The Age of Big Shovels
The IMF recently warned that the pursuit of net-zero emissions by 2050 will “spur unprecedented demand for some of the most crucial minerals,” leading to “soaring costs” that could “derail or delay the energy transition.” The rising crescendo of alarm is justified: “crucial minerals” loom as the main bottleneck to decarbonization.
WASHINGTON, DC – Will a shortage of minerals short-circuit the clean-energy transition? National governments – including the United States, Japan, Britain, and Canada – the European Union, and international organizations such as the World Bank, the International Monetary Fund, and the International Energy Agency are raising the alarm. As the IMF puts it, the pursuit of net-zero emissions by 2050 will “spur unprecedented demand for some of the most crucial metals,” leading to “soaring costs” that could “derail or delay the energy transition itself.”
The rising crescendo of alarm is justified: “crucial metals” could well loom as the biggest potential bottleneck to the shift away from fossil fuels. Decarbonization requires a huge increase in equipment and infrastructure, which in turn means an enormous increase in metals for the batteries and wiring that an electrified future will require. As I describe in my book The New Map, changing how we power the global economy will require a move from Big Oil to Big Shovels. In other words, there will have to be a lot of mining.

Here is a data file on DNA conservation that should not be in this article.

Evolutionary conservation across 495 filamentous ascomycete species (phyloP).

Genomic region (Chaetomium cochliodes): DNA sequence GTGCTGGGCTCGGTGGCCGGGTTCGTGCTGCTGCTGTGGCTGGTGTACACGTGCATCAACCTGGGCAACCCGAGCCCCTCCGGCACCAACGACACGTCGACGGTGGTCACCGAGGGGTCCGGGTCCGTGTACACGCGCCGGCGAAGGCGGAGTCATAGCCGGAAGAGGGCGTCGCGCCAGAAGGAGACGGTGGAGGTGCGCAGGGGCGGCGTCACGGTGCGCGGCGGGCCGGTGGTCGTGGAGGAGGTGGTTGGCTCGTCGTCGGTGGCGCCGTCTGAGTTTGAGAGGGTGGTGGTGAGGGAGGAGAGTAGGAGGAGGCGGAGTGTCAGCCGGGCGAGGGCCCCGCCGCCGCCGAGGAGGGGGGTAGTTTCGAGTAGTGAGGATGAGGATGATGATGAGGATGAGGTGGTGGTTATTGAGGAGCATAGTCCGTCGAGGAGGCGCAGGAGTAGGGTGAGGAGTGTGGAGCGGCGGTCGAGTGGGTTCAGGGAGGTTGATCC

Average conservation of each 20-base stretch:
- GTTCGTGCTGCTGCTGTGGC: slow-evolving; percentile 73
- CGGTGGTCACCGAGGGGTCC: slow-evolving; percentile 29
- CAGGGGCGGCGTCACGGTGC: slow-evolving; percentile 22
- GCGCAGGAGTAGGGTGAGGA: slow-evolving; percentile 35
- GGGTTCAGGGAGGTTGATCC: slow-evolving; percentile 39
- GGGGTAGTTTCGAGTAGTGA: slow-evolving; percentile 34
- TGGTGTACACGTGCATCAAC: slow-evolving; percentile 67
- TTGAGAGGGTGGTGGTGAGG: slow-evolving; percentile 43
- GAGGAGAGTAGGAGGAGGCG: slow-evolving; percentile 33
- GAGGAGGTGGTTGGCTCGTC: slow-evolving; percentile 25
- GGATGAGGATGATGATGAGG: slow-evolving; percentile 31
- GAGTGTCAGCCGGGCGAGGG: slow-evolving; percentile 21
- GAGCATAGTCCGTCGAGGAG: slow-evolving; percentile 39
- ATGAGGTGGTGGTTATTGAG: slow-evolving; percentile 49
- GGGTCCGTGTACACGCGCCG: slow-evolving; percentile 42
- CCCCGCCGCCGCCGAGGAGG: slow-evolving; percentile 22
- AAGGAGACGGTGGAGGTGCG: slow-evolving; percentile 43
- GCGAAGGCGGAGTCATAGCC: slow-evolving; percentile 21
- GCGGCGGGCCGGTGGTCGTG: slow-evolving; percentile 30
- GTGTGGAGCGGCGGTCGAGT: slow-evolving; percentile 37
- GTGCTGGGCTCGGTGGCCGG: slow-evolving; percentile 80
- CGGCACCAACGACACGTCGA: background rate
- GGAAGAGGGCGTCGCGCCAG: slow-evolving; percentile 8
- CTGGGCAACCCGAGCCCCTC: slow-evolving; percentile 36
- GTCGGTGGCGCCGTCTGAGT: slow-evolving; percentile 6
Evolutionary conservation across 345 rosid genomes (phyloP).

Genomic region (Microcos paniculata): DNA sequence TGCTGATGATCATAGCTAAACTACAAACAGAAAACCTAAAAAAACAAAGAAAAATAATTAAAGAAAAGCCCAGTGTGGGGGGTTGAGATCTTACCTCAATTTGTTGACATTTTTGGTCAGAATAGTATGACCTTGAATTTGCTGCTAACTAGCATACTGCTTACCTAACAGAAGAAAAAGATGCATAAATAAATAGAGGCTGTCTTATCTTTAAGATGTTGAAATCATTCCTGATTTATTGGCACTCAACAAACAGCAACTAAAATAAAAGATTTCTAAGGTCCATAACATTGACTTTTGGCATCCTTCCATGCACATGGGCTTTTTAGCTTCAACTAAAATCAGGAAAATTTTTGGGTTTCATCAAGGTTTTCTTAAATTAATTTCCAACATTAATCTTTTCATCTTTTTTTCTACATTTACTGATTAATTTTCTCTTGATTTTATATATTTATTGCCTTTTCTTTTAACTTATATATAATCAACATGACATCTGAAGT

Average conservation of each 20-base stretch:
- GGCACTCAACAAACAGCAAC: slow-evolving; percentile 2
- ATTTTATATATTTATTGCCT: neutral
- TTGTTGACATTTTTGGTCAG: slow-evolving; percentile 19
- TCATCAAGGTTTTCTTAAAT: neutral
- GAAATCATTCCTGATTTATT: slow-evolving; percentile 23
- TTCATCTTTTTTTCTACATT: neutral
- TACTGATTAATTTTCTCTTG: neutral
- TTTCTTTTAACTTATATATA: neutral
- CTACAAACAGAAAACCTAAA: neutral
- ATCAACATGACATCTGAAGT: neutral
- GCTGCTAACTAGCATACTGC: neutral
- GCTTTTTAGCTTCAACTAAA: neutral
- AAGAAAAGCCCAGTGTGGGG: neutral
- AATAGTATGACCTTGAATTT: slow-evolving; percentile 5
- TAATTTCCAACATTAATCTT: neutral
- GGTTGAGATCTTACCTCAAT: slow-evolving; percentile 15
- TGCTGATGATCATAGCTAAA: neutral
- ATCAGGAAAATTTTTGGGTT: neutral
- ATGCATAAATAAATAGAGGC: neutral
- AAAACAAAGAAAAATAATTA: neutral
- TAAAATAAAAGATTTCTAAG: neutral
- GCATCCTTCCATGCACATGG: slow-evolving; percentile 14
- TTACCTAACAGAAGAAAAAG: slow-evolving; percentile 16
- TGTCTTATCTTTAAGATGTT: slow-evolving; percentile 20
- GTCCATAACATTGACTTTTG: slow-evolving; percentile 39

Demand for the required minerals is already increasing dramatically, and the IEA’s net-zero 2050 scenario projects that it will more than triple just over the next seven years. That could be an understatement. The proliferation of government programs aimed at accelerating the energy transition will further increase demand. S&P Global’s own recent analysis finds that America’s massive Inflation Reduction Act (IRA) will add significantly to the already high projections.
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